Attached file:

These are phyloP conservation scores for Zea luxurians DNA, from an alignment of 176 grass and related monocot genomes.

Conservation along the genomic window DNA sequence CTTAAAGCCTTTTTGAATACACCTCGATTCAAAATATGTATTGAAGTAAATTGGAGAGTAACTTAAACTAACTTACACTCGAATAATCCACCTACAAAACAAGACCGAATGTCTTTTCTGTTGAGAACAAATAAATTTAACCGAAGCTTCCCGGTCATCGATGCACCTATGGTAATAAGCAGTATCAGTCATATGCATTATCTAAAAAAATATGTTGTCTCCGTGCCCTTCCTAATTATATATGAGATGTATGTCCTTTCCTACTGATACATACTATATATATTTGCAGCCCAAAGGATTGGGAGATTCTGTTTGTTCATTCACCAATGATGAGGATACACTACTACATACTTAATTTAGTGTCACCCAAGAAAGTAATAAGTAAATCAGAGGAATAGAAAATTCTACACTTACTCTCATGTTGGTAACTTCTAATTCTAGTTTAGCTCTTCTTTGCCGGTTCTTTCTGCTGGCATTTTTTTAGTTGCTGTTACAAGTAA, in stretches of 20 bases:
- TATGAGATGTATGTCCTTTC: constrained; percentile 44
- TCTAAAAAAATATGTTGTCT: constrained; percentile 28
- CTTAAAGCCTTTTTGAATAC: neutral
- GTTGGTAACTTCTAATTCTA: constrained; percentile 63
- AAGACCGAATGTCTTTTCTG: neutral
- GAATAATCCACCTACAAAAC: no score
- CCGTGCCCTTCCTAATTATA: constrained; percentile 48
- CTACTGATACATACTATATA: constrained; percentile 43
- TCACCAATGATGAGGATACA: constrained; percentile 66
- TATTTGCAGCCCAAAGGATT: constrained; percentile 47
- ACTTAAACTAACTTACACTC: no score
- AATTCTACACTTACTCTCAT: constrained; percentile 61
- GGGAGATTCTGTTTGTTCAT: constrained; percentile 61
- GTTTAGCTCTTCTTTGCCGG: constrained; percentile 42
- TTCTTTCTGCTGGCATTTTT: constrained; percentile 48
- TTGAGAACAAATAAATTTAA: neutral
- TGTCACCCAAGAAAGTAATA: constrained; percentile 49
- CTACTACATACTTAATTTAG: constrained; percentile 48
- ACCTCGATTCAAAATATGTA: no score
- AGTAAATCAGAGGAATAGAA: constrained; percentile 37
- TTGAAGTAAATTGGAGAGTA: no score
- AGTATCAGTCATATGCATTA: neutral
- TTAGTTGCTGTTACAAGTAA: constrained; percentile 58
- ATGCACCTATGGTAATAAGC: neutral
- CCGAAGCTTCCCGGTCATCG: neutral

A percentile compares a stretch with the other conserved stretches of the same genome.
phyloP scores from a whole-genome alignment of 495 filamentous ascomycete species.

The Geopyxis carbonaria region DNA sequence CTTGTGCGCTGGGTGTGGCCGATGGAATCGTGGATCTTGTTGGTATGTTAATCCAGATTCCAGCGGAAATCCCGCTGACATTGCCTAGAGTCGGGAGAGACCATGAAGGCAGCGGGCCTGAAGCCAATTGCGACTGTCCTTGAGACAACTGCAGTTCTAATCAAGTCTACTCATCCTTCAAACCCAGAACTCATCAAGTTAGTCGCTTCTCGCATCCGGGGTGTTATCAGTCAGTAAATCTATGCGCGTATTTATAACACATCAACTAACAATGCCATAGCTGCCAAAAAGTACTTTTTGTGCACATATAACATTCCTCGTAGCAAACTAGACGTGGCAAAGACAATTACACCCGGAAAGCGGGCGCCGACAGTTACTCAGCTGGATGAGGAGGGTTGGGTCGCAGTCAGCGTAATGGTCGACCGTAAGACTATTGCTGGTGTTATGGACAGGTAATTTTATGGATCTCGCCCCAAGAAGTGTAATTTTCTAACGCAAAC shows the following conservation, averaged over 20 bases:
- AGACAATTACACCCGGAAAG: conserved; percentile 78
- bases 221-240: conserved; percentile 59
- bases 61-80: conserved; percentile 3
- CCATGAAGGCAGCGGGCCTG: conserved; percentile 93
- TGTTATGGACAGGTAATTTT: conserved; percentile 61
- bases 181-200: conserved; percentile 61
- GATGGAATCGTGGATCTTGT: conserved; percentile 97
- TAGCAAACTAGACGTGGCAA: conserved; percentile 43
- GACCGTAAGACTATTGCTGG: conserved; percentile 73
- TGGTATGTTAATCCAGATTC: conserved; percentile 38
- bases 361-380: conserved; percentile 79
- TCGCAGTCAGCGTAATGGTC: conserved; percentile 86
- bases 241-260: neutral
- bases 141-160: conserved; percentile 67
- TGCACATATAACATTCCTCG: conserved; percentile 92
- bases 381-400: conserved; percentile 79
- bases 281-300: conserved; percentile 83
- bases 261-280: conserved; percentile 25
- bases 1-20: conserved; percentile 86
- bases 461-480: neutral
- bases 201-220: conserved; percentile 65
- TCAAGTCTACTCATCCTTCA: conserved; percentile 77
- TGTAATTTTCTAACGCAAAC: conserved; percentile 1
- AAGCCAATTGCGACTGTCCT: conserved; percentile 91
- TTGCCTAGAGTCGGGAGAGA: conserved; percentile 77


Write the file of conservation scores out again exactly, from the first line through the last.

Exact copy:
These are phyloP conservation scores for Zea luxurians DNA, from an alignment of 176 grass and related monocot genomes.

Conservation along the genomic window DNA sequence CTTAAAGCCTTTTTGAATACACCTCGATTCAAAATATGTATTGAAGTAAATTGGAGAGTAACTTAAACTAACTTACACTCGAATAATCCACCTACAAAACAAGACCGAATGTCTTTTCTGTTGAGAACAAATAAATTTAACCGAAGCTTCCCGGTCATCGATGCACCTATGGTAATAAGCAGTATCAGTCATATGCATTATCTAAAAAAATATGTTGTCTCCGTGCCCTTCCTAATTATATATGAGATGTATGTCCTTTCCTACTGATACATACTATATATATTTGCAGCCCAAAGGATTGGGAGATTCTGTTTGTTCATTCACCAATGATGAGGATACACTACTACATACTTAATTTAGTGTCACCCAAGAAAGTAATAAGTAAATCAGAGGAATAGAAAATTCTACACTTACTCTCATGTTGGTAACTTCTAATTCTAGTTTAGCTCTTCTTTGCCGGTTCTTTCTGCTGGCATTTTTTTAGTTGCTGTTACAAGTAA, in stretches of 20 bases:
- TATGAGATGTATGTCCTTTC: constrained; percentile 44
- TCTAAAAAAATATGTTGTCT: constrained; percentile 28
- CTTAAAGCCTTTTTGAATAC: neutral
- GTTGGTAACTTCTAATTCTA: constrained; percentile 63
- AAGACCGAATGTCTTTTCTG: neutral
- GAATAATCCACCTACAAAAC: no score
- CCGTGCCCTTCCTAATTATA: constrained; percentile 48
- CTACTGATACATACTATATA: constrained; percentile 43
- TCACCAATGATGAGGATACA: constrained; percentile 66
- TATTTGCAGCCCAAAGGATT: constrained; percentile 47
- ACTTAAACTAACTTACACTC: no score
- AATTCTACACTTACTCTCAT: constrained; percentile 61
- GGGAGATTCTGTTTGTTCAT: constrained; percentile 61
- GTTTAGCTCTTCTTTGCCGG: constrained; percentile 42
- TTCTTTCTGCTGGCATTTTT: constrained; percentile 48
- TTGAGAACAAATAAATTTAA: neutral
- TGTCACCCAAGAAAGTAATA: constrained; percentile 49
- CTACTACATACTTAATTTAG: constrained; percentile 48
- ACCTCGATTCAAAATATGTA: no score
- AGTAAATCAGAGGAATAGAA: constrained; percentile 37
- TTGAAGTAAATTGGAGAGTA: no score
- AGTATCAGTCATATGCATTA: neutral
- TTAGTTGCTGTTACAAGTAA: constrained; percentile 58
- ATGCACCTATGGTAATAAGC: neutral
- CCGAAGCTTCCCGGTCATCG: neutral

A percentile compares a stretch with the other conserved stretches of the same genome.
phyloP scores from a whole-genome alignment of 495 filamentous ascomycete species.

The Geopyxis carbonaria region DNA sequence CTTGTGCGCTGGGTGTGGCCGATGGAATCGTGGATCTTGTTGGTATGTTAATCCAGATTCCAGCGGAAATCCCGCTGACATTGCCTAGAGTCGGGAGAGACCATGAAGGCAGCGGGCCTGAAGCCAATTGCGACTGTCCTTGAGACAACTGCAGTTCTAATCAAGTCTACTCATCCTTCAAACCCAGAACTCATCAAGTTAGTCGCTTCTCGCATCCGGGGTGTTATCAGTCAGTAAATCTATGCGCGTATTTATAACACATCAACTAACAATGCCATAGCTGCCAAAAAGTACTTTTTGTGCACATATAACATTCCTCGTAGCAAACTAGACGTGGCAAAGACAATTACACCCGGAAAGCGGGCGCCGACAGTTACTCAGCTGGATGAGGAGGGTTGGGTCGCAGTCAGCGTAATGGTCGACCGTAAGACTATTGCTGGTGTTATGGACAGGTAATTTTATGGATCTCGCCCCAAGAAGTGTAATTTTCTAACGCAAAC shows the following conservation, averaged over 20 bases:
- AGACAATTACACCCGGAAAG: conserved; percentile 78
- bases 221-240: conserved; percentile 59
- bases 61-80: conserved; percentile 3
- CCATGAAGGCAGCGGGCCTG: conserved; percentile 93
- TGTTATGGACAGGTAATTTT: conserved; percentile 61
- bases 181-200: conserved; percentile 61
- GATGGAATCGTGGATCTTGT: conserved; percentile 97
- TAGCAAACTAGACGTGGCAA: conserved; percentile 43
- GACCGTAAGACTATTGCTGG: conserved; percentile 73
- TGGTATGTTAATCCAGATTC: conserved; percentile 38
- bases 361-380: conserved; percentile 79
- TCGCAGTCAGCGTAATGGTC: conserved; percentile 86
- bases 241-260: neutral
- bases 141-160: conserved; percentile 67
- TGCACATATAACATTCCTCG: conserved; percentile 92
- bases 381-400: conserved; percentile 79
- bases 281-300: conserved; percentile 83
- bases 261-280: conserved; percentile 25
- bases 1-20: conserved; percentile 86
- bases 461-480: neutral
- bases 201-220: conserved; percentile 65
- TCAAGTCTACTCATCCTTCA: conserved; percentile 77
- TGTAATTTTCTAACGCAAAC: conserved; percentile 1
- AAGCCAATTGCGACTGTCCT: conserved; percentile 91
- TTGCCTAGAGTCGGGAGAGA: conserved; percentile 77